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Comments about ‘Access to genealogy websites for LDS Church members may come sooner than expected’

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Published: Wednesday, April 2 2014 5:15 a.m. MDT

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Oatmeal
Woods Cross, UT

This is going to be very, very cool. Research is going to increase exponentially.

Ernest T. Bass
Bountiful, UT

Why hasn't it been free? Making money off of family history?

Twin Lights
Louisville, KY

Ernest T. Bass,

The websites about to be made free are for profit companies. I could go to a professional genealogist for help in compiling my family history, but I would expect to pay them. The church makes its website free for obvious reasons. Others want payment for their time and investment. They do not necessarily see it as part of a saving ordinance.

Victor
Mclean, VA

Family history research is not always free because the LDS church does not own, for example, ancestry.com. But you could still go to any LDS family history center and access ancestry.com for free.

The difference now is you can have your own account for free. Which is actually a pretty big deal if you are researching a lot at home. And especially if you want to share and sync the same tree file and information with other family members. In other words, instead of pulling up someone else's tree and then manually transferring information to yours, you can share a tree and family members with permissions to that tree can update etc.

If this means free access to international files too then this will be HUGE!

Macfarren
Dallas, TX

"Making money off of family history?"

Yes. Someone or some group of people took the personal risk of investing their resources, expertise and time in forming a company in an area they felt would be monetarily profitable to themselves as a result of market demand.

That's what business do. They provide services in order to make money. There is nothing evil about that.

If society continues to buy into the philosophy that business are making 'too much money,' then I would suggest those who feel that way either start their own business to provide the services they are looking for, or relocate to a country that provides everything just for being born there.

(Or, is that what the current administration is trying to do here?)

morpunkt
Glendora, CA

This is indeed exciting. I used to get frustrated by hitting dead ends, with some website that I can't fully trust, advertising their expertise. Even then, if you do find a reputable service, you need big bucks to save your dead. Our stake president is one of them.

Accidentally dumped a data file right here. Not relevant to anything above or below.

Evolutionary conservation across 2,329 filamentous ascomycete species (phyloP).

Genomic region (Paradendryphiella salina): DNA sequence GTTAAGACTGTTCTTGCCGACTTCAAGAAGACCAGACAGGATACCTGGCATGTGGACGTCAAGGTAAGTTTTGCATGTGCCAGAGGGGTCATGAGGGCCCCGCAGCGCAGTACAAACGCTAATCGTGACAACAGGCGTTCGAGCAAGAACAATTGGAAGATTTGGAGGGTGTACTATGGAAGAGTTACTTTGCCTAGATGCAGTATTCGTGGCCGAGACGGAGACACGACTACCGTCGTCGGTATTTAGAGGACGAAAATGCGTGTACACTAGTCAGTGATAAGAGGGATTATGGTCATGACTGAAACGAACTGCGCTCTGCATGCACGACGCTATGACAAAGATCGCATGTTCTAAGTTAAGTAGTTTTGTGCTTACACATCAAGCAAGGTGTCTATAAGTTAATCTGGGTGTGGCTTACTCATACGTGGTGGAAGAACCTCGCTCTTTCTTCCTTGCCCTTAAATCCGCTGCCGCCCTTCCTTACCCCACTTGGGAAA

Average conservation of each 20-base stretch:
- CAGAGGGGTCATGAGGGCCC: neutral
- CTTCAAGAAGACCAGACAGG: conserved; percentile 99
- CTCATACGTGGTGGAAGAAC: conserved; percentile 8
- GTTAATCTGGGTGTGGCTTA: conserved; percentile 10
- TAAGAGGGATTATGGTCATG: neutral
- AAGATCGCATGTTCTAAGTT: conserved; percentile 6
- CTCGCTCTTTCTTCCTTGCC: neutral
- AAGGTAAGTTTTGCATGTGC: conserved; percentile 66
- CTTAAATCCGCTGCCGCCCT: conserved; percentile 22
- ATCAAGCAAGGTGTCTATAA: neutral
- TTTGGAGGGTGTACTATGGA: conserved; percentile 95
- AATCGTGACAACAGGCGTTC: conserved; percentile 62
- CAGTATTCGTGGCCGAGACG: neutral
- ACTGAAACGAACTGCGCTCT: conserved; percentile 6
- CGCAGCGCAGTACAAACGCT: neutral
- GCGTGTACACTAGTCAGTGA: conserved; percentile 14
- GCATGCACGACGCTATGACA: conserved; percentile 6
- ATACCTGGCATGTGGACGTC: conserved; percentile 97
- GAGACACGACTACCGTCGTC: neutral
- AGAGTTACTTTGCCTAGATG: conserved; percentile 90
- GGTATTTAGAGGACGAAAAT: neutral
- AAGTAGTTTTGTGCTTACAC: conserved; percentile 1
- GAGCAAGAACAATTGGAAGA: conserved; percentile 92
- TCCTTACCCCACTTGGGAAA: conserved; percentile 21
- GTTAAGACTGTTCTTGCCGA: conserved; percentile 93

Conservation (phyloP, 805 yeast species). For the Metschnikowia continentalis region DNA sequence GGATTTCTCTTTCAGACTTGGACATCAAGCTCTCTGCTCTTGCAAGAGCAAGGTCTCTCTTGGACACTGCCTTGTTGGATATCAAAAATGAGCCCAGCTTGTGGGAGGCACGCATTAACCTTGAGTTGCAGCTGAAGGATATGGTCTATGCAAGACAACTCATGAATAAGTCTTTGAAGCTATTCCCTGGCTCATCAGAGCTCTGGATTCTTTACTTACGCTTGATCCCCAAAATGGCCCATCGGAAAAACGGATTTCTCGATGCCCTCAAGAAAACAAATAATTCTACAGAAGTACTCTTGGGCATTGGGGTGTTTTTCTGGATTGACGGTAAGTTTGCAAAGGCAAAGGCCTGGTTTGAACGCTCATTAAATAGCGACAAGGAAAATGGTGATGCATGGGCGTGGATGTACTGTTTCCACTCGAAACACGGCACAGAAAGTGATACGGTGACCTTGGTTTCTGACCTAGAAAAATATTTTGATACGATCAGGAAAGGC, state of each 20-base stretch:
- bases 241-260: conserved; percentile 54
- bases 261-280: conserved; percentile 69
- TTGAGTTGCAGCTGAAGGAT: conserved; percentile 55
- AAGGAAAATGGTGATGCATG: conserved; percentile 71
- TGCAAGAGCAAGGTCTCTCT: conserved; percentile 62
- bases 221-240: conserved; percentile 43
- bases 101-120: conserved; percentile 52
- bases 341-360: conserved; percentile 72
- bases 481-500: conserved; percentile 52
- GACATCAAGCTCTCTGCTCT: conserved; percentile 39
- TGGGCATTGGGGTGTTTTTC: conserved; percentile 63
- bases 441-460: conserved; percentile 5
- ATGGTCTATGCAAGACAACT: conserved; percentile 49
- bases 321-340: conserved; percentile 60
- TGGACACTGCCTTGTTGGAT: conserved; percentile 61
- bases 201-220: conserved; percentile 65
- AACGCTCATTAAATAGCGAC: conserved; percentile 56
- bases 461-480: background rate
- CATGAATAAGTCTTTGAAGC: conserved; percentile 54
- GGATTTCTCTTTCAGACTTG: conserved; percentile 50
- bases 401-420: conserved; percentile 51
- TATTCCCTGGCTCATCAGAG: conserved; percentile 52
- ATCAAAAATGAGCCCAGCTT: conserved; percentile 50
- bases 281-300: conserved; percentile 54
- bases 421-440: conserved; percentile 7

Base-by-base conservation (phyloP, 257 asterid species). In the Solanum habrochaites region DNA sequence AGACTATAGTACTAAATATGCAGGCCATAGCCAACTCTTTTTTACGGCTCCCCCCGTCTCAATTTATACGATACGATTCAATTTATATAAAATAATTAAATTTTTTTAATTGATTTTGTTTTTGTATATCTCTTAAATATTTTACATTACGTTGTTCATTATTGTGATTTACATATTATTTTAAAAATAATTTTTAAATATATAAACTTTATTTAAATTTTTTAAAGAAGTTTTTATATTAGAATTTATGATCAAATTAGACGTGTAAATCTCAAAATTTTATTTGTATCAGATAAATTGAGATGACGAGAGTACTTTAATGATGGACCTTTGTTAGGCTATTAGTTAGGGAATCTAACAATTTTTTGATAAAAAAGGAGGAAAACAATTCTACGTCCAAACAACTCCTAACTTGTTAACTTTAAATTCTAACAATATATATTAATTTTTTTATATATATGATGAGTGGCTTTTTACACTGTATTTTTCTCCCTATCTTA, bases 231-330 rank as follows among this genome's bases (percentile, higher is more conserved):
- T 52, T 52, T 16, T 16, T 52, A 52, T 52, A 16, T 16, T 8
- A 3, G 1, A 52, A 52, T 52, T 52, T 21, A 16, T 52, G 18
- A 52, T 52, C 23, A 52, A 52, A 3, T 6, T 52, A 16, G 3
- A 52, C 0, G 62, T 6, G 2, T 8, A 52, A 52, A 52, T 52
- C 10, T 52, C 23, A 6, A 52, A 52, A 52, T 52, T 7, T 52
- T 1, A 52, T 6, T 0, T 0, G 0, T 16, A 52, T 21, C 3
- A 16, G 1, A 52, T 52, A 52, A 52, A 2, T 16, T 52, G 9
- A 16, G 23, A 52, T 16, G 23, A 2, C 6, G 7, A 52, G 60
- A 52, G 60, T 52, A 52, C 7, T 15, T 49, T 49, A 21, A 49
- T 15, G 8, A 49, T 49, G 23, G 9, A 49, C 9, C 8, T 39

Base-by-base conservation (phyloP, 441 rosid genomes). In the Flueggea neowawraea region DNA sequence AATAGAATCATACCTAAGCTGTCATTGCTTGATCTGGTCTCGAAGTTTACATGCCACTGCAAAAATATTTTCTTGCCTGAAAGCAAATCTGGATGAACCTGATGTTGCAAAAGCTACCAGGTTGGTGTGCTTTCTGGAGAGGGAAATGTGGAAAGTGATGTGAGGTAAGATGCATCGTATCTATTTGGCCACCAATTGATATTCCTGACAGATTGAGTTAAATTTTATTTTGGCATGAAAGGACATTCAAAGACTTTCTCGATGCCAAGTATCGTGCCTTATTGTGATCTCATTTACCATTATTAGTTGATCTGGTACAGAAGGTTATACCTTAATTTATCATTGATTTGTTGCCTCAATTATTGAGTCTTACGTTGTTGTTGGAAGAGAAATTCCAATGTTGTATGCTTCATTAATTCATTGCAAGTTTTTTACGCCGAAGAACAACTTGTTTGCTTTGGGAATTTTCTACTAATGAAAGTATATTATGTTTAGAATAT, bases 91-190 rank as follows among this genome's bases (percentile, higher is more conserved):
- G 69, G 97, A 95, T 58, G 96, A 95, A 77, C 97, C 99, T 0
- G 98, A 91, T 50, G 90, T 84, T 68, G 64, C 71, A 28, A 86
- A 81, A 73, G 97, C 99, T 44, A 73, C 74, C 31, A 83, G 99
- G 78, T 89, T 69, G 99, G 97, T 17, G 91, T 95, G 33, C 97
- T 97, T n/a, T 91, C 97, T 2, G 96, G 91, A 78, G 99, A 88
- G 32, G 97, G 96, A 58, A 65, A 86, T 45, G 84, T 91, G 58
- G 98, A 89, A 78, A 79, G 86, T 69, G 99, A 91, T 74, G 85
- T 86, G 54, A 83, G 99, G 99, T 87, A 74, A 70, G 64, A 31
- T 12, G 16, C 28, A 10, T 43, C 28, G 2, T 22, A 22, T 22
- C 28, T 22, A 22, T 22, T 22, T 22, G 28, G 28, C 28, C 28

Shushannah
Kendal, Cumbria

May I offer my sincere and heartfelt thanks to Brother Brimhall, for arranging this deal, and to The Lord for softening hearts to make it all possible? Now this work can really move forward. Exciting times, indeed!

UtahMaus
Orem, UT

Speaking as the daughter of a retired professional genealogist, I shake my head in amazement when I hear LDS people who are annoyed that professional genealogists charge money.

When the toilet in the church backs up, the plumber who comes to fix it gets paid. The construction workers building the temples get paid. Likewise, if you want the expertise of a professional genealogist, you pay him or her. It's not his or her "calling" to find your ancestors, it's yours. You, the person responsible for the ancestors, can choose to invest your time, or you can choose to invest your money as you obey that commandment.

Strange, I know, but we, the children of a professional genealogist, got hungry, got sick, needed braces, grew out of our clothes, and even wanted to go to college. Our father was frequently interrupted in his efforts to provide those things for us by thoughtless members who thought he should share his expertise for free. And I'm talking about strangers here, as he usually chose to help those in our ward for free.

lpshift
las vegas, NV

I am certainly glad this service will be free. Several years ago I had joined ancestry.com an submitted all my genealogy for my family to retrieve the info. When they tried to access the info they were told they had to pay a subscription to view it. I think it was $80. I was so annoyed that I did all the research and now ancestry had kept all the info and charged my family! They claimed they could not remove the info because they populated my info into their system. Needless to say, I took the case to my attorney who got them to undo what was done. In the meantime, I got my own domain and passed on the genealogy that way. Also, the terms now reflect that what you submit becomes their property.

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